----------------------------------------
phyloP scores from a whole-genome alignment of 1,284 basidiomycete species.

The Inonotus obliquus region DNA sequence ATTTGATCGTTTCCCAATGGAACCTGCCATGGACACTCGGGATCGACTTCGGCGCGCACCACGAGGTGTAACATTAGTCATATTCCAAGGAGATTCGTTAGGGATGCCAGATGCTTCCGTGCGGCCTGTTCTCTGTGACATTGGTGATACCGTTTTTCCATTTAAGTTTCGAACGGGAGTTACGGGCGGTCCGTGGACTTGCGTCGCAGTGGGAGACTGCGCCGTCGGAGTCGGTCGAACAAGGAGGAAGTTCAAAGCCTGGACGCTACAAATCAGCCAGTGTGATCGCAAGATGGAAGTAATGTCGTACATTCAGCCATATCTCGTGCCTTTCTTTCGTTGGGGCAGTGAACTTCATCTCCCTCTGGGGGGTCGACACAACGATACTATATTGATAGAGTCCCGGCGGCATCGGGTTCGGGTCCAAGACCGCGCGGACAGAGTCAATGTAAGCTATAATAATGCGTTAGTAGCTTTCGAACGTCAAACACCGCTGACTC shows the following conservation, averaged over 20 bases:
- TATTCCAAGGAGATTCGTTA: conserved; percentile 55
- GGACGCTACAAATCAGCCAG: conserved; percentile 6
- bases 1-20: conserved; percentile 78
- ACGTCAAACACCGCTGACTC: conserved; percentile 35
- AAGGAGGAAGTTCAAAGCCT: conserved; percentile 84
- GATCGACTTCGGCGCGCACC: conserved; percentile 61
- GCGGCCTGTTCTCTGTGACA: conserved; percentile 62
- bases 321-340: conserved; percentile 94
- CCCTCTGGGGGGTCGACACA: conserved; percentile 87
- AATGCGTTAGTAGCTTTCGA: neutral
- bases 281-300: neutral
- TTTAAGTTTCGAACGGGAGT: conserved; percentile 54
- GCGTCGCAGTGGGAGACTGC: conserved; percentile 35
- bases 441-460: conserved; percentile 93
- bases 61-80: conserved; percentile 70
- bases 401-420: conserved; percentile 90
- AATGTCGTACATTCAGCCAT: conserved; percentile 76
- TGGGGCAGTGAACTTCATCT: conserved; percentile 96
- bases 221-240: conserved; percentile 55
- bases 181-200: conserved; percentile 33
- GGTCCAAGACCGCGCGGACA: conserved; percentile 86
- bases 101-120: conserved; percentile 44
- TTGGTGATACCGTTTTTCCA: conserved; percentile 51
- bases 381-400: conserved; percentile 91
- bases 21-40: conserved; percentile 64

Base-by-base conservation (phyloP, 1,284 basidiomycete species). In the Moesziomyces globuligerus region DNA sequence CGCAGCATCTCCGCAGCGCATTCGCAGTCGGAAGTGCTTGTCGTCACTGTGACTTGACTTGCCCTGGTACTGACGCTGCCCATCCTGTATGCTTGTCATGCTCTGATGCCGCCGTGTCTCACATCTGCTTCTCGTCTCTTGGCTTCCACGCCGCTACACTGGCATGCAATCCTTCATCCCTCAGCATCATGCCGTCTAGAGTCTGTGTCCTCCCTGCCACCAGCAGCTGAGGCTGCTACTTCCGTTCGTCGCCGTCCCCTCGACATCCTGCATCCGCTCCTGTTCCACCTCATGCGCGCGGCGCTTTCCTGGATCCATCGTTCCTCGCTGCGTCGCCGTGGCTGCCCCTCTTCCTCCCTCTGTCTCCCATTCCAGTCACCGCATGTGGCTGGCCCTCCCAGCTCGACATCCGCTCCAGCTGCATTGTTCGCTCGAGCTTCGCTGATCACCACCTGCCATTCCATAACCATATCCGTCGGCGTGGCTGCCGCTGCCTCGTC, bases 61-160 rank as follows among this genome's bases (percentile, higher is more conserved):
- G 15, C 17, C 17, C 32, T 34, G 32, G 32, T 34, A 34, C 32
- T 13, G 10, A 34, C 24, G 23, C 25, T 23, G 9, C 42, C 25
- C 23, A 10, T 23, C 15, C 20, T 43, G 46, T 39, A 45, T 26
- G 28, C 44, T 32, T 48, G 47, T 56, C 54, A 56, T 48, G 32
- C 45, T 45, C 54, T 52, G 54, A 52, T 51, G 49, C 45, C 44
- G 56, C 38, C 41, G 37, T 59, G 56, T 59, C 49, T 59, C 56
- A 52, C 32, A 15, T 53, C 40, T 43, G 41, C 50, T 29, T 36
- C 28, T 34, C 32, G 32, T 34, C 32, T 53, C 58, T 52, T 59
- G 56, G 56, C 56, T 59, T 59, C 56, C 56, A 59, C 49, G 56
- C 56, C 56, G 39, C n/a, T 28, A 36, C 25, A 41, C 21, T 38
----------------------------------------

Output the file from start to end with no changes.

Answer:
phyloP scores from a whole-genome alignment of 1,284 basidiomycete species.

The Inonotus obliquus region DNA sequence ATTTGATCGTTTCCCAATGGAACCTGCCATGGACACTCGGGATCGACTTCGGCGCGCACCACGAGGTGTAACATTAGTCATATTCCAAGGAGATTCGTTAGGGATGCCAGATGCTTCCGTGCGGCCTGTTCTCTGTGACATTGGTGATACCGTTTTTCCATTTAAGTTTCGAACGGGAGTTACGGGCGGTCCGTGGACTTGCGTCGCAGTGGGAGACTGCGCCGTCGGAGTCGGTCGAACAAGGAGGAAGTTCAAAGCCTGGACGCTACAAATCAGCCAGTGTGATCGCAAGATGGAAGTAATGTCGTACATTCAGCCATATCTCGTGCCTTTCTTTCGTTGGGGCAGTGAACTTCATCTCCCTCTGGGGGGTCGACACAACGATACTATATTGATAGAGTCCCGGCGGCATCGGGTTCGGGTCCAAGACCGCGCGGACAGAGTCAATGTAAGCTATAATAATGCGTTAGTAGCTTTCGAACGTCAAACACCGCTGACTC shows the following conservation, averaged over 20 bases:
- TATTCCAAGGAGATTCGTTA: conserved; percentile 55
- GGACGCTACAAATCAGCCAG: conserved; percentile 6
- bases 1-20: conserved; percentile 78
- ACGTCAAACACCGCTGACTC: conserved; percentile 35
- AAGGAGGAAGTTCAAAGCCT: conserved; percentile 84
- GATCGACTTCGGCGCGCACC: conserved; percentile 61
- GCGGCCTGTTCTCTGTGACA: conserved; percentile 62
- bases 321-340: conserved; percentile 94
- CCCTCTGGGGGGTCGACACA: conserved; percentile 87
- AATGCGTTAGTAGCTTTCGA: neutral
- bases 281-300: neutral
- TTTAAGTTTCGAACGGGAGT: conserved; percentile 54
- GCGTCGCAGTGGGAGACTGC: conserved; percentile 35
- bases 441-460: conserved; percentile 93
- bases 61-80: conserved; percentile 70
- bases 401-420: conserved; percentile 90
- AATGTCGTACATTCAGCCAT: conserved; percentile 76
- TGGGGCAGTGAACTTCATCT: conserved; percentile 96
- bases 221-240: conserved; percentile 55
- bases 181-200: conserved; percentile 33
- GGTCCAAGACCGCGCGGACA: conserved; percentile 86
- bases 101-120: conserved; percentile 44
- TTGGTGATACCGTTTTTCCA: conserved; percentile 51
- bases 381-400: conserved; percentile 91
- bases 21-40: conserved; percentile 64

Base-by-base conservation (phyloP, 1,284 basidiomycete species). In the Moesziomyces globuligerus region DNA sequence CGCAGCATCTCCGCAGCGCATTCGCAGTCGGAAGTGCTTGTCGTCACTGTGACTTGACTTGCCCTGGTACTGACGCTGCCCATCCTGTATGCTTGTCATGCTCTGATGCCGCCGTGTCTCACATCTGCTTCTCGTCTCTTGGCTTCCACGCCGCTACACTGGCATGCAATCCTTCATCCCTCAGCATCATGCCGTCTAGAGTCTGTGTCCTCCCTGCCACCAGCAGCTGAGGCTGCTACTTCCGTTCGTCGCCGTCCCCTCGACATCCTGCATCCGCTCCTGTTCCACCTCATGCGCGCGGCGCTTTCCTGGATCCATCGTTCCTCGCTGCGTCGCCGTGGCTGCCCCTCTTCCTCCCTCTGTCTCCCATTCCAGTCACCGCATGTGGCTGGCCCTCCCAGCTCGACATCCGCTCCAGCTGCATTGTTCGCTCGAGCTTCGCTGATCACCACCTGCCATTCCATAACCATATCCGTCGGCGTGGCTGCCGCTGCCTCGTC, bases 61-160 rank as follows among this genome's bases (percentile, higher is more conserved):
- G 15, C 17, C 17, C 32, T 34, G 32, G 32, T 34, A 34, C 32
- T 13, G 10, A 34, C 24, G 23, C 25, T 23, G 9, C 42, C 25
- C 23, A 10, T 23, C 15, C 20, T 43, G 46, T 39, A 45, T 26
- G 28, C 44, T 32, T 48, G 47, T 56, C 54, A 56, T 48, G 32
- C 45, T 45, C 54, T 52, G 54, A 52, T 51, G 49, C 45, C 44
- G 56, C 38, C 41, G 37, T 59, G 56, T 59, C 49, T 59, C 56
- A 52, C 32, A 15, T 53, C 40, T 43, G 41, C 50, T 29, T 36
- C 28, T 34, C 32, G 32, T 34, C 32, T 53, C 58, T 52, T 59
- G 56, G 56, C 56, T 59, T 59, C 56, C 56, A 59, C 49, G 56
- C 56, C 56, G 39, C n/a, T 28, A 36, C 25, A 41, C 21, T 38